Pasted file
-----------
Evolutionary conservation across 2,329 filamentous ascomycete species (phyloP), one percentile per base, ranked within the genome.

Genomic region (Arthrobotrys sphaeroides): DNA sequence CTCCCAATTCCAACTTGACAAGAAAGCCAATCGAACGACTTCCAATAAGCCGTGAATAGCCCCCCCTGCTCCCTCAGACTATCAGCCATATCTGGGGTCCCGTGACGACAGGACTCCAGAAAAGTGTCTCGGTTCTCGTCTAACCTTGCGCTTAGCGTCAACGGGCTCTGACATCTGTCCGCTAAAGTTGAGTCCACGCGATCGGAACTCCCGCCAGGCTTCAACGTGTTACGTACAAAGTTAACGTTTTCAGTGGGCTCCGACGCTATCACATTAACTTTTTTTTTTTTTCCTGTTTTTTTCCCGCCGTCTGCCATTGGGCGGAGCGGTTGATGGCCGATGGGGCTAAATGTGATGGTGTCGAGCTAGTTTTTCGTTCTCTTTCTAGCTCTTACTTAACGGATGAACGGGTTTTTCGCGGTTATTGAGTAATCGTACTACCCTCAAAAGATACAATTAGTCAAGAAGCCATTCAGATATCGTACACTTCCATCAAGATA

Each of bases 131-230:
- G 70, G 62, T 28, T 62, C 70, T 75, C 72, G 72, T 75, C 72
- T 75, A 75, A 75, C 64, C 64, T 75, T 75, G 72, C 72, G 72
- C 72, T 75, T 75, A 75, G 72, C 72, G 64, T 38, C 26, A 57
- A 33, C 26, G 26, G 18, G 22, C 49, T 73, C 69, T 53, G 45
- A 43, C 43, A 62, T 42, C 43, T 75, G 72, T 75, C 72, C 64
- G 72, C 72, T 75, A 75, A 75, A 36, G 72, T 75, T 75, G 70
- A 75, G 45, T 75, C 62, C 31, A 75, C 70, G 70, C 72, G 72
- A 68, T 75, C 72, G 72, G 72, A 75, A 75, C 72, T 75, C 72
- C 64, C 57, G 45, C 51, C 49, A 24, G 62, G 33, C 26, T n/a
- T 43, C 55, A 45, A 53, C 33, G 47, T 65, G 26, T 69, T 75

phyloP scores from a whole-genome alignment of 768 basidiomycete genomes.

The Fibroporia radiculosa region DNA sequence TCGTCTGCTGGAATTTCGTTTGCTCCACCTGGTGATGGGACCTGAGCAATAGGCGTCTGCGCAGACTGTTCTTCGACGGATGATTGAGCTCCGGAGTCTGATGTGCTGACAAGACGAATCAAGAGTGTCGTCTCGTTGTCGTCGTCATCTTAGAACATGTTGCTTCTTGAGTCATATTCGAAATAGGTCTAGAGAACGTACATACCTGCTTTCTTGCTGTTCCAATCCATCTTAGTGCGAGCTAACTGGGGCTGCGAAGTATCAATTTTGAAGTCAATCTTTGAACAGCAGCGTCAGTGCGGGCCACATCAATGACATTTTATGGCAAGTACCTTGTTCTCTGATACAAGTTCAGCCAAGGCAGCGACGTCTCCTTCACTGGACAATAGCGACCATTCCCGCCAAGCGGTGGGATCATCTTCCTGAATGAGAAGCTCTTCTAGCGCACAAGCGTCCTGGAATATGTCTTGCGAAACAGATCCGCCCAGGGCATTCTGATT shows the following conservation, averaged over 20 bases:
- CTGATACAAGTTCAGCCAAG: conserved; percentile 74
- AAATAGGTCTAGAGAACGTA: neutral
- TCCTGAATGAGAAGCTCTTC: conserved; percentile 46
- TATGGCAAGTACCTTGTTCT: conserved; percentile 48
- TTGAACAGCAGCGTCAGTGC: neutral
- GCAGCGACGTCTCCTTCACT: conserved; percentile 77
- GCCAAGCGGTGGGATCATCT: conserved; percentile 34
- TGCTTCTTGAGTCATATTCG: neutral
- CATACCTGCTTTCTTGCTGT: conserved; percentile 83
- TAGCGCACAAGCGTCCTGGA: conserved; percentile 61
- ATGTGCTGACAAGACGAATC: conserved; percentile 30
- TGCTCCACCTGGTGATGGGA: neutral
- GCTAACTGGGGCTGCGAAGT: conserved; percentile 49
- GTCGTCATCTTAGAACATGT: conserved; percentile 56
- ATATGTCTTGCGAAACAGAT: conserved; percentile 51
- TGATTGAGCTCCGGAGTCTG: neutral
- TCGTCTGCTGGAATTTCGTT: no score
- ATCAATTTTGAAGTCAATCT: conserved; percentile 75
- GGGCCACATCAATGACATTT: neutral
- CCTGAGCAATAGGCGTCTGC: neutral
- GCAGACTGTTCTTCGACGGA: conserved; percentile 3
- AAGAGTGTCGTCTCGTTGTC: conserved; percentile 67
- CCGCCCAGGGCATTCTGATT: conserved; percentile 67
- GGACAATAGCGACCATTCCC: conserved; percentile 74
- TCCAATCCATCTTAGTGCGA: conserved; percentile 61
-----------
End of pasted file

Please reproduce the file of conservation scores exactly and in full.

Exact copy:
Evolutionary conservation across 2,329 filamentous ascomycete species (phyloP), one percentile per base, ranked within the genome.

Genomic region (Arthrobotrys sphaeroides): DNA sequence CTCCCAATTCCAACTTGACAAGAAAGCCAATCGAACGACTTCCAATAAGCCGTGAATAGCCCCCCCTGCTCCCTCAGACTATCAGCCATATCTGGGGTCCCGTGACGACAGGACTCCAGAAAAGTGTCTCGGTTCTCGTCTAACCTTGCGCTTAGCGTCAACGGGCTCTGACATCTGTCCGCTAAAGTTGAGTCCACGCGATCGGAACTCCCGCCAGGCTTCAACGTGTTACGTACAAAGTTAACGTTTTCAGTGGGCTCCGACGCTATCACATTAACTTTTTTTTTTTTTCCTGTTTTTTTCCCGCCGTCTGCCATTGGGCGGAGCGGTTGATGGCCGATGGGGCTAAATGTGATGGTGTCGAGCTAGTTTTTCGTTCTCTTTCTAGCTCTTACTTAACGGATGAACGGGTTTTTCGCGGTTATTGAGTAATCGTACTACCCTCAAAAGATACAATTAGTCAAGAAGCCATTCAGATATCGTACACTTCCATCAAGATA

Each of bases 131-230:
- G 70, G 62, T 28, T 62, C 70, T 75, C 72, G 72, T 75, C 72
- T 75, A 75, A 75, C 64, C 64, T 75, T 75, G 72, C 72, G 72
- C 72, T 75, T 75, A 75, G 72, C 72, G 64, T 38, C 26, A 57
- A 33, C 26, G 26, G 18, G 22, C 49, T 73, C 69, T 53, G 45
- A 43, C 43, A 62, T 42, C 43, T 75, G 72, T 75, C 72, C 64
- G 72, C 72, T 75, A 75, A 75, A 36, G 72, T 75, T 75, G 70
- A 75, G 45, T 75, C 62, C 31, A 75, C 70, G 70, C 72, G 72
- A 68, T 75, C 72, G 72, G 72, A 75, A 75, C 72, T 75, C 72
- C 64, C 57, G 45, C 51, C 49, A 24, G 62, G 33, C 26, T n/a
- T 43, C 55, A 45, A 53, C 33, G 47, T 65, G 26, T 69, T 75

phyloP scores from a whole-genome alignment of 768 basidiomycete genomes.

The Fibroporia radiculosa region DNA sequence TCGTCTGCTGGAATTTCGTTTGCTCCACCTGGTGATGGGACCTGAGCAATAGGCGTCTGCGCAGACTGTTCTTCGACGGATGATTGAGCTCCGGAGTCTGATGTGCTGACAAGACGAATCAAGAGTGTCGTCTCGTTGTCGTCGTCATCTTAGAACATGTTGCTTCTTGAGTCATATTCGAAATAGGTCTAGAGAACGTACATACCTGCTTTCTTGCTGTTCCAATCCATCTTAGTGCGAGCTAACTGGGGCTGCGAAGTATCAATTTTGAAGTCAATCTTTGAACAGCAGCGTCAGTGCGGGCCACATCAATGACATTTTATGGCAAGTACCTTGTTCTCTGATACAAGTTCAGCCAAGGCAGCGACGTCTCCTTCACTGGACAATAGCGACCATTCCCGCCAAGCGGTGGGATCATCTTCCTGAATGAGAAGCTCTTCTAGCGCACAAGCGTCCTGGAATATGTCTTGCGAAACAGATCCGCCCAGGGCATTCTGATT shows the following conservation, averaged over 20 bases:
- CTGATACAAGTTCAGCCAAG: conserved; percentile 74
- AAATAGGTCTAGAGAACGTA: neutral
- TCCTGAATGAGAAGCTCTTC: conserved; percentile 46
- TATGGCAAGTACCTTGTTCT: conserved; percentile 48
- TTGAACAGCAGCGTCAGTGC: neutral
- GCAGCGACGTCTCCTTCACT: conserved; percentile 77
- GCCAAGCGGTGGGATCATCT: conserved; percentile 34
- TGCTTCTTGAGTCATATTCG: neutral
- CATACCTGCTTTCTTGCTGT: conserved; percentile 83
- TAGCGCACAAGCGTCCTGGA: conserved; percentile 61
- ATGTGCTGACAAGACGAATC: conserved; percentile 30
- TGCTCCACCTGGTGATGGGA: neutral
- GCTAACTGGGGCTGCGAAGT: conserved; percentile 49
- GTCGTCATCTTAGAACATGT: conserved; percentile 56
- ATATGTCTTGCGAAACAGAT: conserved; percentile 51
- TGATTGAGCTCCGGAGTCTG: neutral
- TCGTCTGCTGGAATTTCGTT: no score
- ATCAATTTTGAAGTCAATCT: conserved; percentile 75
- GGGCCACATCAATGACATTT: neutral
- CCTGAGCAATAGGCGTCTGC: neutral
- GCAGACTGTTCTTCGACGGA: conserved; percentile 3
- AAGAGTGTCGTCTCGTTGTC: conserved; percentile 67
- CCGCCCAGGGCATTCTGATT: conserved; percentile 67
- GGACAATAGCGACCATTCCC: conserved; percentile 74
- TCCAATCCATCTTAGTGCGA: conserved; percentile 61